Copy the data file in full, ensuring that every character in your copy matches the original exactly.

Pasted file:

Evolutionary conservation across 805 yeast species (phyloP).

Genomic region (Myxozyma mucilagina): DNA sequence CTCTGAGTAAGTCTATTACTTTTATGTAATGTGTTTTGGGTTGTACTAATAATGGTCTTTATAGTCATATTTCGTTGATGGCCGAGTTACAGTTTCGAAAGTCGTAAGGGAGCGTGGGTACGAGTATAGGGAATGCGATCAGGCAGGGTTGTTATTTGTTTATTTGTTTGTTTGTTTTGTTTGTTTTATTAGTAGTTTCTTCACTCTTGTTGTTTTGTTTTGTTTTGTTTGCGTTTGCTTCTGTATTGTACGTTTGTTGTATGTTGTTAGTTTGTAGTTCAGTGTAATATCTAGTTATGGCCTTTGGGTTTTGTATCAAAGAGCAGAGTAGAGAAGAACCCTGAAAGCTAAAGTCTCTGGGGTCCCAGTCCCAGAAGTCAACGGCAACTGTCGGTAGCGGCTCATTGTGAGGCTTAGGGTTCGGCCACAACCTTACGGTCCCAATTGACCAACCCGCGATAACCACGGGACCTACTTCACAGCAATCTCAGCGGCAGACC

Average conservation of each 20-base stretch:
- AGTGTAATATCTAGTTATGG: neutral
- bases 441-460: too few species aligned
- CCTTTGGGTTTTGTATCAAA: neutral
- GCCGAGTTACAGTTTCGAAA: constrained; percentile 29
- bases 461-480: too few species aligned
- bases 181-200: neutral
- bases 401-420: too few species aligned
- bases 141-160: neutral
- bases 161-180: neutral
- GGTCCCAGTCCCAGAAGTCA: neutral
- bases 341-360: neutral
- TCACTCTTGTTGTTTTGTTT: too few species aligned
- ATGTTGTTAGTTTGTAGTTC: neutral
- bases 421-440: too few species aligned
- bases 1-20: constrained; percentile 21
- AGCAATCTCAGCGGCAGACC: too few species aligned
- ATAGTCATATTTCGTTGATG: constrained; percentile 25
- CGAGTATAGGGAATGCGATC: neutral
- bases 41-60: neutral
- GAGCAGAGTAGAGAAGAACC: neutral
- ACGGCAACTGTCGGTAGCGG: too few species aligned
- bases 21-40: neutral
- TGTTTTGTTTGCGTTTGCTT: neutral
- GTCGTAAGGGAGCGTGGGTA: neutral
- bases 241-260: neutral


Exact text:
Evolutionary conservation across 805 yeast species (phyloP).

Genomic region (Myxozyma mucilagina): DNA sequence CTCTGAGTAAGTCTATTACTTTTATGTAATGTGTTTTGGGTTGTACTAATAATGGTCTTTATAGTCATATTTCGTTGATGGCCGAGTTACAGTTTCGAAAGTCGTAAGGGAGCGTGGGTACGAGTATAGGGAATGCGATCAGGCAGGGTTGTTATTTGTTTATTTGTTTGTTTGTTTTGTTTGTTTTATTAGTAGTTTCTTCACTCTTGTTGTTTTGTTTTGTTTTGTTTGCGTTTGCTTCTGTATTGTACGTTTGTTGTATGTTGTTAGTTTGTAGTTCAGTGTAATATCTAGTTATGGCCTTTGGGTTTTGTATCAAAGAGCAGAGTAGAGAAGAACCCTGAAAGCTAAAGTCTCTGGGGTCCCAGTCCCAGAAGTCAACGGCAACTGTCGGTAGCGGCTCATTGTGAGGCTTAGGGTTCGGCCACAACCTTACGGTCCCAATTGACCAACCCGCGATAACCACGGGACCTACTTCACAGCAATCTCAGCGGCAGACC

Average conservation of each 20-base stretch:
- AGTGTAATATCTAGTTATGG: neutral
- bases 441-460: too few species aligned
- CCTTTGGGTTTTGTATCAAA: neutral
- GCCGAGTTACAGTTTCGAAA: constrained; percentile 29
- bases 461-480: too few species aligned
- bases 181-200: neutral
- bases 401-420: too few species aligned
- bases 141-160: neutral
- bases 161-180: neutral
- GGTCCCAGTCCCAGAAGTCA: neutral
- bases 341-360: neutral
- TCACTCTTGTTGTTTTGTTT: too few species aligned
- ATGTTGTTAGTTTGTAGTTC: neutral
- bases 421-440: too few species aligned
- bases 1-20: constrained; percentile 21
- AGCAATCTCAGCGGCAGACC: too few species aligned
- ATAGTCATATTTCGTTGATG: constrained; percentile 25
- CGAGTATAGGGAATGCGATC: neutral
- bases 41-60: neutral
- GAGCAGAGTAGAGAAGAACC: neutral
- ACGGCAACTGTCGGTAGCGG: too few species aligned
- bases 21-40: neutral
- TGTTTTGTTTGCGTTTGCTT: neutral
- GTCGTAAGGGAGCGTGGGTA: neutral
- bases 241-260: neutral